I haven’t made a big fuss about it but I will be a guest at this year’s NorWesCon 32 here in the Seattle area over the weekend of April 9 – 12. I don’t yet know what my schedule will be but I’ve been accepted on the basis of my books about J.R.R. Tolkien and Middle-earth.
All my convention appearances have been based on my Tolkien-related work, although I have certainly engaged on other professional (and amateur) SF writing projects. NorWesCon doesn’t get much programming relevant to Tolkien so I’m looking forward to participating on panels where Tolkien discussion will be welcome.
I tried to get John Rateliffe (The History of the Hobbit) onto the guest list but I suppose I waited too long to contact him. By the time he responded to my message it was too late, I think. It would have been fun to sit a panel with him focusing on Tolkien. Maybe next year. We did get to speak together at MerpCon in Spokane last summer. He’s a cool guy and has a deep appreciation of fantasy role-playing games as well as Tolkien.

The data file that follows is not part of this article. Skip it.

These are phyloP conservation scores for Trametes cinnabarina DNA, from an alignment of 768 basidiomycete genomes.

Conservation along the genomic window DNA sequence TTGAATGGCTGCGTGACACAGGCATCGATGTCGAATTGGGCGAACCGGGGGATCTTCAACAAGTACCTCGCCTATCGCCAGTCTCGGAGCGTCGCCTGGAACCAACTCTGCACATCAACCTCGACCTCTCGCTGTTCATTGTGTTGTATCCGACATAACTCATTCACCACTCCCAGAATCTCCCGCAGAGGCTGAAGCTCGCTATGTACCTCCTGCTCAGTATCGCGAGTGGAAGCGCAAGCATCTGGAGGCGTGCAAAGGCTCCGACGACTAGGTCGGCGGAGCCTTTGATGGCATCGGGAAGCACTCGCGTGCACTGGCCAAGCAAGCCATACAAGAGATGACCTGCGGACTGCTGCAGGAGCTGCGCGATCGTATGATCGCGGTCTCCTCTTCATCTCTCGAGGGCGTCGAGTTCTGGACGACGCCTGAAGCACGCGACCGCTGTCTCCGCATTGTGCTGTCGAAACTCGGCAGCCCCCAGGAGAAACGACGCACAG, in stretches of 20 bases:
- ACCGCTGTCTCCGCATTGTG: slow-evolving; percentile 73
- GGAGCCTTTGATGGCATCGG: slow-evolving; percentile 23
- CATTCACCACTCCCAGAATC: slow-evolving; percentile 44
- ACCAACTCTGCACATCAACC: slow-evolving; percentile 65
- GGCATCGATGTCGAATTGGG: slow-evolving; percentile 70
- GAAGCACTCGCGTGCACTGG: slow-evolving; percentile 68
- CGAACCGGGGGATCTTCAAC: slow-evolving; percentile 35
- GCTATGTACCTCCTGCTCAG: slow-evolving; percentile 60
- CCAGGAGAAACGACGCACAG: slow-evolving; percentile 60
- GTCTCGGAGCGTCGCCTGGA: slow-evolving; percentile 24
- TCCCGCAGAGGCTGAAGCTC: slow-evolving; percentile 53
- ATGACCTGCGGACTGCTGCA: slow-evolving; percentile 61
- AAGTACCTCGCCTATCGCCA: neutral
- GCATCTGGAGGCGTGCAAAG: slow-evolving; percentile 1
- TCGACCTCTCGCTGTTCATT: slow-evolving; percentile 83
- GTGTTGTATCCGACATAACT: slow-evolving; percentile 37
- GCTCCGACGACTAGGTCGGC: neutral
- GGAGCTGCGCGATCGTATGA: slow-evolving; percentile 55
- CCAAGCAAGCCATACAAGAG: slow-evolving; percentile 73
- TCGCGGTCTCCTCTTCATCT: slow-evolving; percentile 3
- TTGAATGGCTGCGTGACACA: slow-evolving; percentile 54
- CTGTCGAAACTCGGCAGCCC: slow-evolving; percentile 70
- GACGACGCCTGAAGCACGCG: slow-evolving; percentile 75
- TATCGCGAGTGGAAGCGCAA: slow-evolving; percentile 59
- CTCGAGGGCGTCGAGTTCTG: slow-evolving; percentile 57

Rateliff’s work has opened my eyes (and those of many other people, I am sure) about some surprising things in J.R.R. Tolkien’s fiction. Until I read The History of The Hobbit I had no idea of just how closely related to The Silmarillion Tolkien’s Hobbit originally was. Of course, the book evolved through the years and through several editions. The official story today is very different from the original story Tolkien composed for his children.
As happens with so many of Tolkien’s stories, fans have engaged in some pretty silly arguments about the minutiae of The Hobbit. I was amused and somewhat disappointed to learn that The History of The Hobbit didn’t lay to rest some of the more esoteric controversies, but that was the thing about J.R.R. Tolkien: he was more concerned with writing stories than he was with anticipating and resolving conflicts that would arise decades after his death.
I’m looking forward to the convention. It should be fun. And if my schedule permits I’ll try to do some more conventions in the great Northwest. I hope to see you there.
SF-Fandom is a fan-run moderated Web discussion community devoted to science fiction, fantasy, history, and mythology. Founded in 2001, SF-Fandom is part of the Xenite.Org Network of science fiction and fantasy Web sites.